March 31, 2021 Alex

The power of film

Interested in different styles of corporate video?

We’ve pushed the boundaries with our latest project for the world leader in battery engineering and automation.

Together with our trusted partner Fluxx Films we pitched, planned, shot and edited a corporate video that draws you in and keeps you watching.

The video is the latest in a series of short stories we’ve curated for its team and showcases the £40m business, its people and commitment to innovation.

Go behind closed doors for a glimpse into its thriving operations.

Tips for creating the perfect video:

  1. Identify your goal and key messages
  2. Curate the very best authentic story
  3. Develop a strong creative concept that will connect and engage
  4. Perfect the script and storyboard
  5. Get your video out to the world

The journey

We wanted to do something different with this project, that would stand out from the traditional corporate approach.

The first step was to visit the headquarters. We asked questions about all aspects of the business, its customers and industry landscape.

After a tour and briefing session, we had a good grasp of what made the business special and how we could creatively bring it to life.

From here we started to think about different creative approaches.

We wanted the video to speak directly to customers and have a personal and intimate feel. For this reason, we opted for scripted voiceover coupled with direct pieces to camera, instead of shooting talking head interviews with management, which can sometimes lack energy and pace.

We worked as a team to go back and forth on voiceover ideas and drafts until we had something solid. It was important to get this done early-on in the project so that everything could evolve from here.

We highlighted what makes the business special – it’s world leading expertise, long serving and brilliant employees, loyal customers and long history.

This is really something to think about for any video for your business or product – what makes you special, and what are the key messages in your story?

When planning the visual side of things, we knew it had to have big shots to convey the size of the business but also micro shots to reflect the minute, pinpoint detail in the engineering TBS is famous for.

To get the big shots we opted for a drone, inside and outside the plant to show off the size of the HQ building and scale of its operation. This worked incredibly well. We were blown away by how the building looked next to the rolling Gloucestershire hills.

The micro, detailed shots had to come from the shop floor while the business was still open and working. It took careful planning and co-ordination to bring each shot together.

We filmed employees whilst they went about their work and pieced these together with the main profile shots to camera.

When employees look straight down the lens it’s an effective way to make a connection with the viewer. It’s powerful and became one of the client’s favourite moments in the finished video.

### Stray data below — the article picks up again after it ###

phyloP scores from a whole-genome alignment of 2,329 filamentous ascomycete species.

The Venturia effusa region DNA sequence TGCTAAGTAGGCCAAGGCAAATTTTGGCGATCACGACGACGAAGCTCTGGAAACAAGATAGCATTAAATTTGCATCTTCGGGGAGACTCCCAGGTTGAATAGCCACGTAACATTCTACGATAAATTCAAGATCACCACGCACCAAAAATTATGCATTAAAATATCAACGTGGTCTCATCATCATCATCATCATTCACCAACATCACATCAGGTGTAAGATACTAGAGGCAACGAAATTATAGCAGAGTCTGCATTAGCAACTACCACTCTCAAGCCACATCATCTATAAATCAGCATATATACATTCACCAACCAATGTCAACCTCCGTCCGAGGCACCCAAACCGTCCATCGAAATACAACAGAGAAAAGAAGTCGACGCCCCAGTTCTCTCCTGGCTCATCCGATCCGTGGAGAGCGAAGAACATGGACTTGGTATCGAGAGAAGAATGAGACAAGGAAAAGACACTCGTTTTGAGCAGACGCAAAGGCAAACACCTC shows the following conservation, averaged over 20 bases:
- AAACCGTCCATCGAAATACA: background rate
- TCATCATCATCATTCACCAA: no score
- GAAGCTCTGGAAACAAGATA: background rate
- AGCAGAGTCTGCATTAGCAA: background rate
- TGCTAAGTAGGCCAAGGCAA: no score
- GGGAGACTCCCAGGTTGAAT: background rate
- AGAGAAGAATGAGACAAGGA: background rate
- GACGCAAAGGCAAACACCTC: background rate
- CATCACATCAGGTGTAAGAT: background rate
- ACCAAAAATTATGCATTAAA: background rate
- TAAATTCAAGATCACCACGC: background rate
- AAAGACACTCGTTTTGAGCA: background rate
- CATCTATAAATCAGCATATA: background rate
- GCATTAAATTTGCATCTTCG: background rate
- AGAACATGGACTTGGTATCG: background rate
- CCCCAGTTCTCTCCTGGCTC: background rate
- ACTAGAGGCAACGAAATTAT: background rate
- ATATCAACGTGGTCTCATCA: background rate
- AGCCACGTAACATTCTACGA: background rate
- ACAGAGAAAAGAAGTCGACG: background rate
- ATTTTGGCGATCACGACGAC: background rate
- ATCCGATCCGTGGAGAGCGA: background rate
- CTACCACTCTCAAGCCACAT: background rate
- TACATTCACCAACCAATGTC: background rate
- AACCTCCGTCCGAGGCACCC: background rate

The next thing to highlight was the long history TBS has, with over 50 years of experience. We asked for any video footage or photographs in their archives and thankfully they had a few great black and white pics. Having a shot in the video of the man who started TBS helped to convey its heritage, through once simple visual cue.

We picked some fairly dramatic, orchestral music to cut the video to and immediately it just felt right. It struck quite a classy tone and also had really nice moments where it softened and allowed space for a more touching moment.

After we had made a draft cut it was time to record the script we had written earlier on in the project. We opted to use a local studio so we could sit in on the recording process and direct the actors performance as much as possible. Using a professional sounding female for the voiceover was a conscious choice to add balance.

Editing this film was all about giving it the right pace and flow so that the competing elements of music, voiceover and specific visuals worked in harmony, but had the space to become more important than the rest at certain moments.

The client was involved throughout the project so minimal changes were required by the time final edits were taking place and were mainly just excited to see the finished colour graded article. It’s a great position to be in when everyone is onboard and feels included in every stage of a project. There were no questions or worries about what the edits would produce and that’s because we spent time at the start planning, writing scripts and asking questions.

If you have any more questions on how we put this together then please get in touch.


Big thanks to our partners on the project

Fluxx Films director / producer Barney.


The camera used was the URSA mini Pro G2 and the drone used was the Mavic Pro 2.

Big thanks to our drone guy Jerome from @diztantproductions check him out on Instagram.

We recorded the voiceover at MMO Studios, Stroud with awesome actor / VO artist Laura Bayston and MMO director Andrew Longhurst.

Here is the finished film to check out and see if you think it works well for TBS as a brand.



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